One of the attitudes on the game that does tend to irritate me comes from the nature to gossip, rumor, backstab, and make claims without substantiation. Someone hears something, it gets them all riled up, and suddenly they don’t like someone because of that rumor. That’s the most illogical piece of bullshit I’ve ever had to encounter in my time, but it’s the truth. And it’s pretty much a sad affair. Some people are just naturally predisposed and others take an even strain, but it’s the people belonging to the former who have a louder voice among the whole than those of the latter. With the amount of players on the game, many of them feel it necessary to brag or make statements of their social position on the game. This is pretty much harmless to the players, but it’s also a very damaging claim to make against the administration. This is in essence a claim saying that the admins do play favorites, and the insinuation is all that’s necessary for a large debate or complaints to be lodged. No one checks the facts anymore, it’s more about the rage and the movement to do something or say something likened to the claim. Fighting to hang onto a certain image is pretty much a losing battle, but any admin has to endure the constant statements and being burned in effigy without any sort of chance to respond. I’ve been a witness to many a good person being torn down based on rumor. It has to stop sometime.

As administrators, we’re not perfect. Far from it. But in the time that I’ve been one, I’ve been as just as I can possibly be. I’ve not always made decisions that will put smiles on people’s faces, but as far as the letter of the law/policy/rule/regulation was concerned, I believe that I have always interpreted it in the best interest of the whole.

This is all open to debate (as I’m sure it already has been), but then, I’m the one sitting in my seat and I’m the one walking in my shoes. It’s very easy for players to play armchair wizard and objectively comment, but it’s quite another task to actually administrate a game with this many players and make every single player happy.

The one thing about rumors and gossip is that it gets around. If you think that you can say something one day and I won’t hear about it by the end of the week, you’re sorely mistaken. Gossip travels at warp speed. Eventually, I will hear about it, because people can’t help but be gossips. So, my challenge to those who would sneak around and speak ill of the WNO admins in a cowardly fashion is this: Stop sneaking around in page or channels and come get me. I dare you to come forward, make your stand, and take me on. But you had better come at me with something more than rumor and speculation, and you had better come at me with cold and hard facts. Woe betide anyone who makes an accusation without the truth. I will not be anything less than brutal with that person. This is not a threat. It’s the truth.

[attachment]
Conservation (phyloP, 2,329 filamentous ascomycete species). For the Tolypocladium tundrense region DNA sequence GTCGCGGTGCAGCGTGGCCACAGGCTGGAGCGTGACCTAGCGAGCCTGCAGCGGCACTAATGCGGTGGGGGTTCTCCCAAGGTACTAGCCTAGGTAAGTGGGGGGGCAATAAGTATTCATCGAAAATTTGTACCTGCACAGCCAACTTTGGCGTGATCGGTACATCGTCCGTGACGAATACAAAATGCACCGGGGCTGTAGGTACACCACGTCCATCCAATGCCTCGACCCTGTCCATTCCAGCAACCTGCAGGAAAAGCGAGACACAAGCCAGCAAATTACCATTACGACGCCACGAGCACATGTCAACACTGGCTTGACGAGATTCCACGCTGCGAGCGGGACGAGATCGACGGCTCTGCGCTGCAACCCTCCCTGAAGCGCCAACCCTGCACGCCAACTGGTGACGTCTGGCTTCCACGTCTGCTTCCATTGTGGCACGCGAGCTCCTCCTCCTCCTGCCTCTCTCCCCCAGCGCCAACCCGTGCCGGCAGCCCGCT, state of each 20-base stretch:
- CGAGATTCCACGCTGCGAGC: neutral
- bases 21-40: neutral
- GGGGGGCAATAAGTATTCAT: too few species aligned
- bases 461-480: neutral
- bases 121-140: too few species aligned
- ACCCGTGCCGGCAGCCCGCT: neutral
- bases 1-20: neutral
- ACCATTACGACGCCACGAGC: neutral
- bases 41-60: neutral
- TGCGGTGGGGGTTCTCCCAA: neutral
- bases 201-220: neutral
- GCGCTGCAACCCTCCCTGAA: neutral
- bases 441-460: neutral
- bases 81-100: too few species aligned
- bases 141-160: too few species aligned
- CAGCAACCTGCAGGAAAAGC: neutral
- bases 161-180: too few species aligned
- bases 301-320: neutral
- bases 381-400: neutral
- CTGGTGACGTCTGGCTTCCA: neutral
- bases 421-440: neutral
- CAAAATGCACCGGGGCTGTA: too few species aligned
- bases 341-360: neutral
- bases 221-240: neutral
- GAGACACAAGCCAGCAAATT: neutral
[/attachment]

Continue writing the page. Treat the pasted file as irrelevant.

I will acknowledge right here and now that we do have problems and I’m aware of them. But most of the players who gossip love to point out the problems and admonish us for not doing anything about them. Okay, sure, that’s your right, but is it really getting you any closer to solving it? Fuck, no. If anything, it’s just making you feel better about venting or ranting or perhaps making you seem more important to your peers, but it does nothing other than that. My suggestion is that if you have a problem, nine times out of ten, bringing to our attention will get you closer to solving it than not. I’ve said it time and time again, be a part of the solution rather than contributing to the problem. If you don’t care enough to do that, then shut the fuck up and let someone else do it. And if you don’t like that, then leave. No one, in any group, likes a whiner who doesn’t act.

Of course, that’s just my opinion. I could be wrong.